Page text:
Comparative Statistics. —ln a recent lecture on his visit to Australia, Dr. Roseby, of Dunedin, quoted statistics to show the condition of the people of New Zealand as compared with the other colonies: —“Just note, in passing,” observed Dr. Roseby, “ how high New Zealand stands. In Queensland and Few Zealand more people get married; in Queensland and New Zealand more children are born ; in ‘Victoria and New Zealand fewer people sign the marriage iv;tli a , rnarlc : in New Zealand public morality—in the particular above indicated—is higher ; and in New Zealand fewer people die, in proportion to the population, than in any of the Australasian colonies. ”
A Brave Priest. —Father Tierney, who acted so bravely at the burning of the Glenrowan Hotel, is the parish priest of Beechworth—a man (says the Manawatu Times ) who cannot be far from seventy years of age. The spectacle of a patriarch of three score and ten undertaking a perilous task while a posse of policemen stood around, and an enthusiastic crowd cheered the hero, must certainly have been a strange one ; and, although we believe a few of the constables were shamed into action, that they should require to be stimulated by such an example is by no means flattering to their courage or manhood. Father Tierney has been located in the Ovens district for the last quarter of a century, and, although now a weak and delicate old man, it. would appear he is a true soldier of the Gross in the strongest meaning of the term.
The Sand-Blast Novelty. —Among the wonderful and useful inventions of the times is the common sand blast. If raised letters, a flower or other emblem, are required on stone, cut the letters, flowers, &c. in wax, and stick them upon the stone ; then pass the stone under the blast, and the sand will cut it atvay. Remove the wax, and you have the raised letters. Take a piece of French plate glass, say two feet by six, and cover it with fine lace, pass it under the blast, and not a thread of lace will be injured, but the sand will cut deep into the glass wherever it js not covered by the lace. Now remove the lace, and you have every delicate and beautiful figure raised upon the glass. In this way beautiful figures of all kinds are cut in glass, and at a small expense. The workmen can hold their hands under the blast without harm, even when it is rapidly cutting away the hardest glass, iron, or stone ; but they •must look out for finger nails, for they will be cut off right hastily. If they put on steel thimbles to protect the nails, it will do little good, for the sand will soon cut them away ; but if they wrap a piece of soft cotton around them they are safe. The philosophy of this is that the sand cuts away and destroys any hard substance, even glass, but does not affect substances that are soft and yielding, like the head, the hand, wax, cotton, or fine laces. '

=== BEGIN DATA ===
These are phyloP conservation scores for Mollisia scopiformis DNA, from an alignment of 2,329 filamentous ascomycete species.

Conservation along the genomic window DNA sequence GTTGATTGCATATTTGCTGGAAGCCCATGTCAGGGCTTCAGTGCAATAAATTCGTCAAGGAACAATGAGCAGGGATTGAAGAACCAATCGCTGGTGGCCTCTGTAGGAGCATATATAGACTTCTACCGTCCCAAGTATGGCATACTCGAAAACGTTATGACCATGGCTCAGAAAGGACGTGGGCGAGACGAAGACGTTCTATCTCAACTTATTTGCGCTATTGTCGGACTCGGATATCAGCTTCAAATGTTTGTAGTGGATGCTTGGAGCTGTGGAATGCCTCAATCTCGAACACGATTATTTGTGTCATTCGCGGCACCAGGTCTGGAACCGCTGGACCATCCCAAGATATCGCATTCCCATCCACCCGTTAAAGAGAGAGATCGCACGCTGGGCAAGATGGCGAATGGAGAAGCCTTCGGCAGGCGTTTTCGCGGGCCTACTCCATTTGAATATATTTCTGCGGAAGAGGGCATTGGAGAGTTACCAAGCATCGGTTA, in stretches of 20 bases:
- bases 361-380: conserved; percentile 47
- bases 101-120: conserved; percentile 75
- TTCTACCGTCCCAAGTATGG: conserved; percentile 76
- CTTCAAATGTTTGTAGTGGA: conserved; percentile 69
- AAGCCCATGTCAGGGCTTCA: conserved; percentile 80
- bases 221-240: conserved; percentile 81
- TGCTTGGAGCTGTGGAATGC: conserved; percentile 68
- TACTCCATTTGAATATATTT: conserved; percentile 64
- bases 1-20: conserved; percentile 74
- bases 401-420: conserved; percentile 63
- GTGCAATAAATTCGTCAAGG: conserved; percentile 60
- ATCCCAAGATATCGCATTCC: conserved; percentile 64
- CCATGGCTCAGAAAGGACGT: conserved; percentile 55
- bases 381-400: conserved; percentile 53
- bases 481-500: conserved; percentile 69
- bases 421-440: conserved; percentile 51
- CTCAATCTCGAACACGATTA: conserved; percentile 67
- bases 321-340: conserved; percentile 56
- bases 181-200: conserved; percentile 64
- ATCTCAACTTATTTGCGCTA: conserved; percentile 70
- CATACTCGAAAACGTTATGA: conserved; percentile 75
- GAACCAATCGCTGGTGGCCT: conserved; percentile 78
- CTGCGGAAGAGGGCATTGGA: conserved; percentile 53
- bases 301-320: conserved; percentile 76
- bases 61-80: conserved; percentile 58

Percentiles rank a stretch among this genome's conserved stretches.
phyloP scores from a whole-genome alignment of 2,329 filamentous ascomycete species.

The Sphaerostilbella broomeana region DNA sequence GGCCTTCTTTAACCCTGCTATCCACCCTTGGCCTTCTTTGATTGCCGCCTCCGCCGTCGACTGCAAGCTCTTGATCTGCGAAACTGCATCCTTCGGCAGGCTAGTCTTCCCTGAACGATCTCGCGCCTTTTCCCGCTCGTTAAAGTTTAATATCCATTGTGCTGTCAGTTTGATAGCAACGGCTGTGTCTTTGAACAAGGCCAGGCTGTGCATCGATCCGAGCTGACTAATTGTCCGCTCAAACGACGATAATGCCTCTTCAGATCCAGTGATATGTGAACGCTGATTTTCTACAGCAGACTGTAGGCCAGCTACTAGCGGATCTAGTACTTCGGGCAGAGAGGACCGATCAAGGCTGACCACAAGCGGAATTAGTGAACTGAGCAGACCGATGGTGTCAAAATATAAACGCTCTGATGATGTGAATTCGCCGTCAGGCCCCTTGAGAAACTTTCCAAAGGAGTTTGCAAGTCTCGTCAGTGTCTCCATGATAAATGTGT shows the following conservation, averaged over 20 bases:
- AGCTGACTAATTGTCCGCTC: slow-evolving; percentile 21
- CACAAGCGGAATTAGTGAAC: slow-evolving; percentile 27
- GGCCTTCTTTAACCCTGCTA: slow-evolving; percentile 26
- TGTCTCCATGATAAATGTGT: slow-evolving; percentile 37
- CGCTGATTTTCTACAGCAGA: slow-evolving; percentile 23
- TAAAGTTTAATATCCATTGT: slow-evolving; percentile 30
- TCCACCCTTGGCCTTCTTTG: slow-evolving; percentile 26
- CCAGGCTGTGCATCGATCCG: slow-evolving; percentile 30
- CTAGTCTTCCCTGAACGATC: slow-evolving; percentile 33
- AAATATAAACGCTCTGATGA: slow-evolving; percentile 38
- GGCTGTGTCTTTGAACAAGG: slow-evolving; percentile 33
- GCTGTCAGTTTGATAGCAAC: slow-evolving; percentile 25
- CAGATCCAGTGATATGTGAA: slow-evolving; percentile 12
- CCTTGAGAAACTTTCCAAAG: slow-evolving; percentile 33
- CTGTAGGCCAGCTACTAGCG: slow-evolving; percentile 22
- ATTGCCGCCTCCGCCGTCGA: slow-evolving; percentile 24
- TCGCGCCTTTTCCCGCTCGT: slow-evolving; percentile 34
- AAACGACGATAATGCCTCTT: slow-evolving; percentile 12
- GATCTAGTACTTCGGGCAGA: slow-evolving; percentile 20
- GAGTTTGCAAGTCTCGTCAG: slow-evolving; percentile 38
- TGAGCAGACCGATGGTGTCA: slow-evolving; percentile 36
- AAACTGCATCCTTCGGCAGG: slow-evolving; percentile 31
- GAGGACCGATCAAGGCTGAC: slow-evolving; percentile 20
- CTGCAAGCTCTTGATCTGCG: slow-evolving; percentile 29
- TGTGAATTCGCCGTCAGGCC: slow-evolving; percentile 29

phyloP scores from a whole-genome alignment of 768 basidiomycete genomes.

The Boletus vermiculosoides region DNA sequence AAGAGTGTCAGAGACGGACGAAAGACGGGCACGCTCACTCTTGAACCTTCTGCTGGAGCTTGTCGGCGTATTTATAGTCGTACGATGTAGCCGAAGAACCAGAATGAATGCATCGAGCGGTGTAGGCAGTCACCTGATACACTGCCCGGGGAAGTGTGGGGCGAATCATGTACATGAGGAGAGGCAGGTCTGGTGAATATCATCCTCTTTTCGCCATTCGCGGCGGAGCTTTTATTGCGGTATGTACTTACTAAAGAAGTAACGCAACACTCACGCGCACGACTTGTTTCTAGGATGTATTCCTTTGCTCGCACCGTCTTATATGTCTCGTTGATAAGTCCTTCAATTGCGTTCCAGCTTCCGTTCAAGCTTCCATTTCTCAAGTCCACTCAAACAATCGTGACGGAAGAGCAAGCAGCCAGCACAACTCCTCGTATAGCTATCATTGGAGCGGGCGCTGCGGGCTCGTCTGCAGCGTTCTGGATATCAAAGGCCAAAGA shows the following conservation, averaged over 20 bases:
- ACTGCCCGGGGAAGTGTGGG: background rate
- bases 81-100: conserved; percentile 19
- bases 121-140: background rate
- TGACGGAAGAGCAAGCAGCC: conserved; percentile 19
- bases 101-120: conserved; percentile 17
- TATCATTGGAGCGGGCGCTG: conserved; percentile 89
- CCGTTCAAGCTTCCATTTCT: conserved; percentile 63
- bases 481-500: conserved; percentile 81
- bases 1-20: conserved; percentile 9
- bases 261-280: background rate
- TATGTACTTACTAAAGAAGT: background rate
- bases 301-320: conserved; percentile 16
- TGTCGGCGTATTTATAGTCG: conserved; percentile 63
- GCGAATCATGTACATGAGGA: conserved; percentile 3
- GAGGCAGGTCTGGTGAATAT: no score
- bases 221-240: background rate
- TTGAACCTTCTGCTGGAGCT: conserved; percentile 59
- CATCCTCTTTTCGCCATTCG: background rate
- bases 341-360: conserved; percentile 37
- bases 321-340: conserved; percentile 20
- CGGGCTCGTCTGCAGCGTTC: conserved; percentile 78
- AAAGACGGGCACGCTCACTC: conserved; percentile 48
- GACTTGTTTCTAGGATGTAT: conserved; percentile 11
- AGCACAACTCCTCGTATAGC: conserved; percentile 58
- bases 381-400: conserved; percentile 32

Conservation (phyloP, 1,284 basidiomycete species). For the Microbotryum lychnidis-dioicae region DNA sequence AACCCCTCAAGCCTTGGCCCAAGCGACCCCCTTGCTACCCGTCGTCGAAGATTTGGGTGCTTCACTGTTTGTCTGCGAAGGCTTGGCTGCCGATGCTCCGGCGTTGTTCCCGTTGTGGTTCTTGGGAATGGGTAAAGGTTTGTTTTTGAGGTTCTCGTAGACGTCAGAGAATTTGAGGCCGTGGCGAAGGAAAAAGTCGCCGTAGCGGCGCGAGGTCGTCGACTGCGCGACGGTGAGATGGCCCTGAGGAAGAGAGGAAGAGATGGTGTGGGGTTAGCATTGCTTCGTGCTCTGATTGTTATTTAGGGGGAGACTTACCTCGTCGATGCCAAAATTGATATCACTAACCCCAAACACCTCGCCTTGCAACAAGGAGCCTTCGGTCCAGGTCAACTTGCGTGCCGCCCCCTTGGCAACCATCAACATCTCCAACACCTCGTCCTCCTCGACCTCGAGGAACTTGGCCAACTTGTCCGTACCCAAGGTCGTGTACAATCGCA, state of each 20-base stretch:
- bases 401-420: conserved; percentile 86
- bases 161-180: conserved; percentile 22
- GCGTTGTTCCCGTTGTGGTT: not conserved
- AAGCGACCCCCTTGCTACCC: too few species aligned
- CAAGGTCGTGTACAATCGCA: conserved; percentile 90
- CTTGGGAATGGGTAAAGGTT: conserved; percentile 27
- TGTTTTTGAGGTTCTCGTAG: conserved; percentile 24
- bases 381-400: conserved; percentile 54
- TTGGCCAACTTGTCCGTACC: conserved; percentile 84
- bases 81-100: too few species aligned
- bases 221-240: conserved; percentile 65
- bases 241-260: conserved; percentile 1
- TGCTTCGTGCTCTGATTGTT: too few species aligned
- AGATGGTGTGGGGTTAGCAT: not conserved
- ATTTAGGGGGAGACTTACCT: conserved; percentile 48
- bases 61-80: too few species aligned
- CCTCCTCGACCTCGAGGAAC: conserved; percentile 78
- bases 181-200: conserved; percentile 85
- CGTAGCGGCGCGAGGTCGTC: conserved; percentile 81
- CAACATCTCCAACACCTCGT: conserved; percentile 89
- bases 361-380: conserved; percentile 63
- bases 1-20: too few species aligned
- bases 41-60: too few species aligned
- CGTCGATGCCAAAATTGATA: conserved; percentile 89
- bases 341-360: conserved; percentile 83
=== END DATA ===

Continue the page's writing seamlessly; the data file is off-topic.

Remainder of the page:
Irish Pharmacy. —The Medical Times prints the following as a copy of a label taken off a bottle of medicine supplied by a firm of druggists of Cork ;—“ Caution. —To all medicines for outward application this label is attached to the bottles, in order to distinguish it from others for internal use, but persons unablo to read should not be allowed to administer medicines, and never give or take a dose without first perusing the label.—Signed,
Preservation op a Favorite Minister. —’A minister was called in to. see a man who was very ill. After finishing his visit, as he was leaving the house, he said to the man’s wife, “ My good woman, do you not go to any church at all 1” “ Oh yes, sir, we gang to the Barony Kirk.” “Then why in the world did you send for me ? Why didn’t you send for Dr. Macleod ?” “ Na, na, sir, deed no ; we wadna risk him. Do ye no ken it’s a dangerous case o’ typhus V’ Out of the Pale. People’s ideas differ as to what constitutes “society.” For instance, the editor and proprietor of a newspaper in Tasmania was recently remonstrated with by a young clergyman, who pointed out to him that his organ of public opinion was chi oily made up of scurrility, blasphemy, and indecency. In the full fury of his zeal, the young ecclesiastic wound up by saying “In England man a who edited such a paper would be considered outside the social pale.” The editor calmly replied, “In Tasmania, sir, no man is considered outside the social pale until he’s hanged. ”
Ashburton Guardian, Ashburton Guardian, Volume 1, Issue 134, 3 August 1880